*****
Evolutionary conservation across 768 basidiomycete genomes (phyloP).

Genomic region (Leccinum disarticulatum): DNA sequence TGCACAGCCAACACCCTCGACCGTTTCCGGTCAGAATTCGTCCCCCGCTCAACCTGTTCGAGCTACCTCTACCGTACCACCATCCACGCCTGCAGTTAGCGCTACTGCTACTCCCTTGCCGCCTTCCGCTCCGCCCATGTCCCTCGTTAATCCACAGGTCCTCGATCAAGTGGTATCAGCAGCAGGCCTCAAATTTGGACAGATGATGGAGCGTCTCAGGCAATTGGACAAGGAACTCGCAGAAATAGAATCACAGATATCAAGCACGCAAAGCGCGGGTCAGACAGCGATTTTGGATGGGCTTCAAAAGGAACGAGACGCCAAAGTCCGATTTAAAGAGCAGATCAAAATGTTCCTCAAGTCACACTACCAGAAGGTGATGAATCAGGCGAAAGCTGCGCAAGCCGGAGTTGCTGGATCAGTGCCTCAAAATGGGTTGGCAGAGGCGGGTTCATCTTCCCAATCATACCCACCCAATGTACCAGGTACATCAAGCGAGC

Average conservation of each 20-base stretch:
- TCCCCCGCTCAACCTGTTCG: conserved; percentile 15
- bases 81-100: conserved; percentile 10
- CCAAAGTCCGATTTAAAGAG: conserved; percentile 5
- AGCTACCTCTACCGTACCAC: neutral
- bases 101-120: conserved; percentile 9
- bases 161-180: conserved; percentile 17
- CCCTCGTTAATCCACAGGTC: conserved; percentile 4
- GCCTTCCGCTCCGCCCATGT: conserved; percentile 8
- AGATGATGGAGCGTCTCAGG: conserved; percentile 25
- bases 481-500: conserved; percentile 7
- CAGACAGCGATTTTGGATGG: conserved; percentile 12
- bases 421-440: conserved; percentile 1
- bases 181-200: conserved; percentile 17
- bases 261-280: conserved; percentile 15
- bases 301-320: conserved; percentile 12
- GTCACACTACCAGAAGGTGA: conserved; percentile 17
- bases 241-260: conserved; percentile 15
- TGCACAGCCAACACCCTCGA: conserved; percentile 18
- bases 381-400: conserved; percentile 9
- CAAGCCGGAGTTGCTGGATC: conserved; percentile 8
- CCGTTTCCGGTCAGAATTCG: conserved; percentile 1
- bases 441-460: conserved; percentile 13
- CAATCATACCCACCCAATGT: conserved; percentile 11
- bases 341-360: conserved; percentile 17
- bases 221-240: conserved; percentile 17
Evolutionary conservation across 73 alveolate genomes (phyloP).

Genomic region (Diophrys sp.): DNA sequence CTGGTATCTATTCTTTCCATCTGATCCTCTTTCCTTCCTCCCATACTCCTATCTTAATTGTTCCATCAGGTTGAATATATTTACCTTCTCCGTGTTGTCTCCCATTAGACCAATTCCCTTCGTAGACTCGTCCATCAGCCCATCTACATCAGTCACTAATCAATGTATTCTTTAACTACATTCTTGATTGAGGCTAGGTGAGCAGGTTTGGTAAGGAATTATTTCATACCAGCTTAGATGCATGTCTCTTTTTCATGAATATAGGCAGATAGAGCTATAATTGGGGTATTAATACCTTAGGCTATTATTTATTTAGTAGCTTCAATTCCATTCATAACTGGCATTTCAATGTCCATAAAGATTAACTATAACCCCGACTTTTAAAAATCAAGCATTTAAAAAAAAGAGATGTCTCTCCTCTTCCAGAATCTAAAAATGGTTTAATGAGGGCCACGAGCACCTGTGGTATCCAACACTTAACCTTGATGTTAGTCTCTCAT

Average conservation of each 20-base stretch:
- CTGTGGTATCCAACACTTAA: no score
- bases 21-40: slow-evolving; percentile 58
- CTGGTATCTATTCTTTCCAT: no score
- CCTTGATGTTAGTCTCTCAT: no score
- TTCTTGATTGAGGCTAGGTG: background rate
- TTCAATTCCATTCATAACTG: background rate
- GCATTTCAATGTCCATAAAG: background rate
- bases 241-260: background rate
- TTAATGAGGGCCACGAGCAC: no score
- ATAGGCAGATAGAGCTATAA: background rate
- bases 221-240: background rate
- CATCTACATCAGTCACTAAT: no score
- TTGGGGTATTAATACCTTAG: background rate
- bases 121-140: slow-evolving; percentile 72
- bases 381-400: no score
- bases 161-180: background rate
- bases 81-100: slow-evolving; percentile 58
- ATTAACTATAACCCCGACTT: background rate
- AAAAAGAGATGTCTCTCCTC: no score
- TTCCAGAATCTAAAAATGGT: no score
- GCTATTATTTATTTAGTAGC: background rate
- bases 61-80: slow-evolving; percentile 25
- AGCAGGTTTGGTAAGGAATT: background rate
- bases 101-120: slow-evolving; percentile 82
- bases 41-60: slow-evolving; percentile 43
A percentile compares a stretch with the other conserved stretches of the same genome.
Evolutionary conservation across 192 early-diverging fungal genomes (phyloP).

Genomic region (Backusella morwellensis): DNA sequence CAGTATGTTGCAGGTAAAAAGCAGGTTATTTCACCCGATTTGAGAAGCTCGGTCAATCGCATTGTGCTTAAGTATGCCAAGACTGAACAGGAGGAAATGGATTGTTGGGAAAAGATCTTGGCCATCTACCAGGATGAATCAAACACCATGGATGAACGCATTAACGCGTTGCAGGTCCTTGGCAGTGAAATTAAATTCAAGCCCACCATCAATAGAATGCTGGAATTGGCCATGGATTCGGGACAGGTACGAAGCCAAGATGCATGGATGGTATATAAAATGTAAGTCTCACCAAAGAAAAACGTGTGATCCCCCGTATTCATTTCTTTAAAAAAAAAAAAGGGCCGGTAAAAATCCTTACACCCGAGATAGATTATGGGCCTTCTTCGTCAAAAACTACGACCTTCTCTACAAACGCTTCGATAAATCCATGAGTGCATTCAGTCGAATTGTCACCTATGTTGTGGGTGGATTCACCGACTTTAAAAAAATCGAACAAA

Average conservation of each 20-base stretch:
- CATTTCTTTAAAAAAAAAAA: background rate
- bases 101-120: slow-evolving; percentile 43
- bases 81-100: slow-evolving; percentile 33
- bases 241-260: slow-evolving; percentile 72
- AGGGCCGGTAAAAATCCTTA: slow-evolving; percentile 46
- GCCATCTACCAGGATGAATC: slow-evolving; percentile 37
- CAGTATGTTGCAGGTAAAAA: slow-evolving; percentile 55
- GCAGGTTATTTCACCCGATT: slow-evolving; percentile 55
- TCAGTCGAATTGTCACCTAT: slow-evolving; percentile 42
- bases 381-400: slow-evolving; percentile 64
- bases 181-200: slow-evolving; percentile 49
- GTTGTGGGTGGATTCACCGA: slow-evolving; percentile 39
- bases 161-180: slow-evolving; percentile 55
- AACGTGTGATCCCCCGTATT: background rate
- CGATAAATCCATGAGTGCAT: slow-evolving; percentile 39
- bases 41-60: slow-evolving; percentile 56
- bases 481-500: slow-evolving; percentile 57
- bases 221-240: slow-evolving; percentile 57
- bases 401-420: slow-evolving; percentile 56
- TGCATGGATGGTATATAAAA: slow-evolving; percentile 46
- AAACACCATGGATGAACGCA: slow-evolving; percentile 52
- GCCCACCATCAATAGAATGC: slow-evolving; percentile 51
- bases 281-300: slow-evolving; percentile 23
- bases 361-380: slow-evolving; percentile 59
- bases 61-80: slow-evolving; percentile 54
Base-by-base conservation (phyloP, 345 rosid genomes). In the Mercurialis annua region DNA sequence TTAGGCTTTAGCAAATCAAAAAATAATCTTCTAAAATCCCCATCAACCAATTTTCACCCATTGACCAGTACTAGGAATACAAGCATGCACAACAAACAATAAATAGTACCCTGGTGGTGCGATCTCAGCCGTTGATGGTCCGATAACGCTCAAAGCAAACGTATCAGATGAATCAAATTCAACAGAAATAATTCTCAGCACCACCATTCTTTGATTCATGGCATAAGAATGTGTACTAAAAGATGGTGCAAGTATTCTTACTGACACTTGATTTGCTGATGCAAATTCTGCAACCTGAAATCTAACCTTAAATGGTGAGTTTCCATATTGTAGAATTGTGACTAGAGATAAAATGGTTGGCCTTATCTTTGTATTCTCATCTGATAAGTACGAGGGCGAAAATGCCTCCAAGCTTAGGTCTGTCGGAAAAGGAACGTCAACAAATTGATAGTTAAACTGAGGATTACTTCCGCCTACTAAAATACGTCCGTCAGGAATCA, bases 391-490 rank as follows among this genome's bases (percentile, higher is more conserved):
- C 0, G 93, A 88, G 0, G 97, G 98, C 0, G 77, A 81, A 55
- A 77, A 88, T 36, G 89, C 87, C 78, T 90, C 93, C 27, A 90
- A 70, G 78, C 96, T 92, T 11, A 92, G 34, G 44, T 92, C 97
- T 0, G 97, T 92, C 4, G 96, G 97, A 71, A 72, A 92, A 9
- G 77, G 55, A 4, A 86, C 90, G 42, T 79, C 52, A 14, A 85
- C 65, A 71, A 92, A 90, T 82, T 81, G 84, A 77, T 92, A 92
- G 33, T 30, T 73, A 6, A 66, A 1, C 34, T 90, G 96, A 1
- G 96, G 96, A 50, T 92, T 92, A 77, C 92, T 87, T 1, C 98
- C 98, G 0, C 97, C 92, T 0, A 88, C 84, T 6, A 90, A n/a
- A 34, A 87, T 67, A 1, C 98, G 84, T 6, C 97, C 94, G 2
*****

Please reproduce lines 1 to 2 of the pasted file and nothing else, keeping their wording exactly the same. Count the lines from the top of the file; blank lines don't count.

Evolutionary conservation across 768 basidiomycete genomes (phyloP).

Genomic region (Leccinum disarticulatum): DNA sequence TGCACAGCCAACACCCTCGACCGTTTCCGGTCAGAATTCGTCCCCCGCTCAACCTGTTCGAGCTACCTCTACCGTACCACCATCCACGCCTGCAGTTAGCGCTACTGCTACTCCCTTGCCGCCTTCCGCTCCGCCCATGTCCCTCGTTAATCCACAGGTCCTCGATCAAGTGGTATCAGCAGCAGGCCTCAAATTTGGACAGATGATGGAGCGTCTCAGGCAATTGGACAAGGAACTCGCAGAAATAGAATCACAGATATCAAGCACGCAAAGCGCGGGTCAGACAGCGATTTTGGATGGGCTTCAAAAGGAACGAGACGCCAAAGTCCGATTTAAAGAGCAGATCAAAATGTTCCTCAAGTCACACTACCAGAAGGTGATGAATCAGGCGAAAGCTGCGCAAGCCGGAGTTGCTGGATCAGTGCCTCAAAATGGGTTGGCAGAGGCGGGTTCATCTTCCCAATCATACCCACCCAATGTACCAGGTACATCAAGCGAGC